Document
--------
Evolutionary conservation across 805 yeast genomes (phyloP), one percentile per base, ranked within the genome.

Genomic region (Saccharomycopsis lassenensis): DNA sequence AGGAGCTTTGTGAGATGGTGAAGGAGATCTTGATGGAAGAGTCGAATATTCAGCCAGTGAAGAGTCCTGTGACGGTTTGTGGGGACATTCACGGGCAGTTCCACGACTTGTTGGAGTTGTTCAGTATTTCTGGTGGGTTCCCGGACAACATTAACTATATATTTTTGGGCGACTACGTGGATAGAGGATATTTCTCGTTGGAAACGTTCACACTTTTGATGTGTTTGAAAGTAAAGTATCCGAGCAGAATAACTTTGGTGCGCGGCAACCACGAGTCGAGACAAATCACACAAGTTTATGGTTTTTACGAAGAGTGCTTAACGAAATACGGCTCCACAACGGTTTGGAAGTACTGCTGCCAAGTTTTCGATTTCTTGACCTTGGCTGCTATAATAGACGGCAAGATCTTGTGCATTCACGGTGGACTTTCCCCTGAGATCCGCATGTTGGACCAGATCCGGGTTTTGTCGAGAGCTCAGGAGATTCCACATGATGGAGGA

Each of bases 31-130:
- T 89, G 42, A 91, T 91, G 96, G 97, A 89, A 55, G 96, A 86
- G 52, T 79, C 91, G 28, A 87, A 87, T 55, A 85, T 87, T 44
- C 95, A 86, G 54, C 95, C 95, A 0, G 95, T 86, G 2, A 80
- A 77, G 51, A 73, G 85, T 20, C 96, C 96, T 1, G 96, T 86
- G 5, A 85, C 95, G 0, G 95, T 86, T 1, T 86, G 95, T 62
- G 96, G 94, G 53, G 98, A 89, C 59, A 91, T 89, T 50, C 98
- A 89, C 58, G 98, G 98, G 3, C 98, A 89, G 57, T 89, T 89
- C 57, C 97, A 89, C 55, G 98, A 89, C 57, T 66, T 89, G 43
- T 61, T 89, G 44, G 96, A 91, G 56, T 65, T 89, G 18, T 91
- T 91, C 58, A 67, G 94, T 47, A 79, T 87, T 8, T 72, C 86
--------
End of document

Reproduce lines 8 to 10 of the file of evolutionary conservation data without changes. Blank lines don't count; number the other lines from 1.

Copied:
- G 5, A 85, C 95, G 0, G 95, T 86, T 1, T 86, G 95, T 62
- G 96, G 94, G 53, G 98, A 89, C 59, A 91, T 89, T 50, C 98
- A 89, C 58, G 98, G 98, G 3, C 98, A 89, G 57, T 89, T 89